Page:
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Early adoption of robotic surgery leads to organ preservation for kidney cancer patients
by Staff Writers
New York NY (SPX) Dec 12, 2014

Robotic surgery has been the focal point of many debates, specifically over its high acquisition and operating costs, but also over its role in improving patient outcomes. However, as this study demonstrates, it allows surgeons in many cases to preserve vital organs, improve quality of care and keep up with new clinical practice guidelines.

Patients with operable kidney cancers were more likely to have a partial nephrectomy -- the recommended treatment for localized tumors -- when treated in hospitals that were early adopters of robotic surgery, according to a new study.

Researchers from NYU Langone Medical Center and elsewhere, publishing online in the journal Medical Care, report that by 2008, hospitals that had adopted robotic surgery at the start of the current century (between 2001 and 2004) performed partial nephrectomies in 38% of kidney cancer cases compared to late adopters (2005 to 2008) who performed partial nephrectomies only 24% of the time.

Partial nephrectomy, the removal of a section of the kidney as opposed to the removal of the entire organ, is preferred over total nephrectomy because it can achieve similar outcomes in cancer while avoiding the long-term risks associated with total kidney removal, such as cardiovascular disease, chronic kidney failure and premature death.

"Our study is the first to show, at the hospital level, that more institutional experience with robotic surgery is likely to have resulted in this increase in partial nephrectomy," said the study's lead author, Ganesh Sivarajan, MD, a post-doctoral fellow in the Department of Urology at NYU Langone. Hospitals that had not adopted robotics by 2008 performed partial nephrectomies in only 20% of cases.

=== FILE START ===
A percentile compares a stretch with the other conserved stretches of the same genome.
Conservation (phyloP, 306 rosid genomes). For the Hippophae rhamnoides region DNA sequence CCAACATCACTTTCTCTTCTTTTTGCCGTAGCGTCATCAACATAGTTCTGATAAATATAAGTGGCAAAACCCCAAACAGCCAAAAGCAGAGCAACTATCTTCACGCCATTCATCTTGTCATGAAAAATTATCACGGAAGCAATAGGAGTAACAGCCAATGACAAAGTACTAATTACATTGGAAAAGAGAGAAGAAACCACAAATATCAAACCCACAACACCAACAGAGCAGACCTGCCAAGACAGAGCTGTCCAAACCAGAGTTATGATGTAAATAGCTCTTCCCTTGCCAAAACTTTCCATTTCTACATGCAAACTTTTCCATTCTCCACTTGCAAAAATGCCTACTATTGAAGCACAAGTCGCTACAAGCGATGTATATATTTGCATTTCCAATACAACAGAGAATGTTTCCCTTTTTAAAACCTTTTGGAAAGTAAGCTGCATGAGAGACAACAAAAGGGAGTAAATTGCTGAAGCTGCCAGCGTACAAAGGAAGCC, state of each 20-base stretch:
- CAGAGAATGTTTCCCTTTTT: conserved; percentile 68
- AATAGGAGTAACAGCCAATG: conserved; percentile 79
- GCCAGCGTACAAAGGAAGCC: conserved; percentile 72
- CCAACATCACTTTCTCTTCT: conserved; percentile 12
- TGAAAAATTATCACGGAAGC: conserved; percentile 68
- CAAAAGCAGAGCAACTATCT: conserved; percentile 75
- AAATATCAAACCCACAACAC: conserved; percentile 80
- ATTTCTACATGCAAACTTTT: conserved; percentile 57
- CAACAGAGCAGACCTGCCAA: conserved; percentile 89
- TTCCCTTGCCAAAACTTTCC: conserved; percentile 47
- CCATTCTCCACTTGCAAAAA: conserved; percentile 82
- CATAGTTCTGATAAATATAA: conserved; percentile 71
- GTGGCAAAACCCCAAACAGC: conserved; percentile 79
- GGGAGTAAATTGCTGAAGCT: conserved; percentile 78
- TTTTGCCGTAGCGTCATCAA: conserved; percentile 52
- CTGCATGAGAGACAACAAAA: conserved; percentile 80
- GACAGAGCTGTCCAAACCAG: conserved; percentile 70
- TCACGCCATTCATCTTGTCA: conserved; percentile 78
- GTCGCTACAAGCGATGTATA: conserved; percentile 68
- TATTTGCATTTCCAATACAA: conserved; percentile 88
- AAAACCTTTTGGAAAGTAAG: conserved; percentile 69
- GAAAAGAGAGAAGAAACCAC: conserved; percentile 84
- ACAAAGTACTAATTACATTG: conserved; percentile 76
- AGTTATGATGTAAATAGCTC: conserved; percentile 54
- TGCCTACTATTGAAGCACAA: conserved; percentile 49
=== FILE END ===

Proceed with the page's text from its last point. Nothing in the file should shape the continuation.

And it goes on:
For their study, the research team analyzed retrospective data on all nephrectomies from all payers from seven states (Arizona, Florida, Maryland, North Carolina, New York, New Jersey, and Washington) to extract data on 21,569 kidney cancer surgeries.

They then sorted these procedures by hospital, and associated their frequency with the timing of each hospital's acquisition of surgical robotics.

Danil V. Makarov, MD, MHS, the study's senior author, and Director of Urological Health Services Research at NYU Langone, said: "Robotic surgery was not originally designed for treatment of kidney tumors, but what we see here is a case of reinvention, or adaptation.

In this case, the reinvention has served to provide patients increased access to an underutilized, guideline-supported procedure."

Robotics offers other important advantages over laparoscopic and open surgery, according to Dr. Sivarajan.

"It has outstanding magnification and permits improved manual dexterity," he said.

Robotic surgery has been the focal point of many debates, specifically over its high acquisition and operating costs, but also over its role in improving patient outcomes. However, as this study demonstrates, it allows surgeons in many cases to preserve vital organs, improve quality of care and keep up with new clinical practice guidelines.

"We strongly believe that our analysis offers significant public health implications for the delivery of guideline-based care for kidney cancer," Dr. Makarov said. "As we move toward expanded use of cost effectiveness data, we need to leave room for this sort of evolution."


Related Links
NYU Langone Medical Center / New York University School of Medicine
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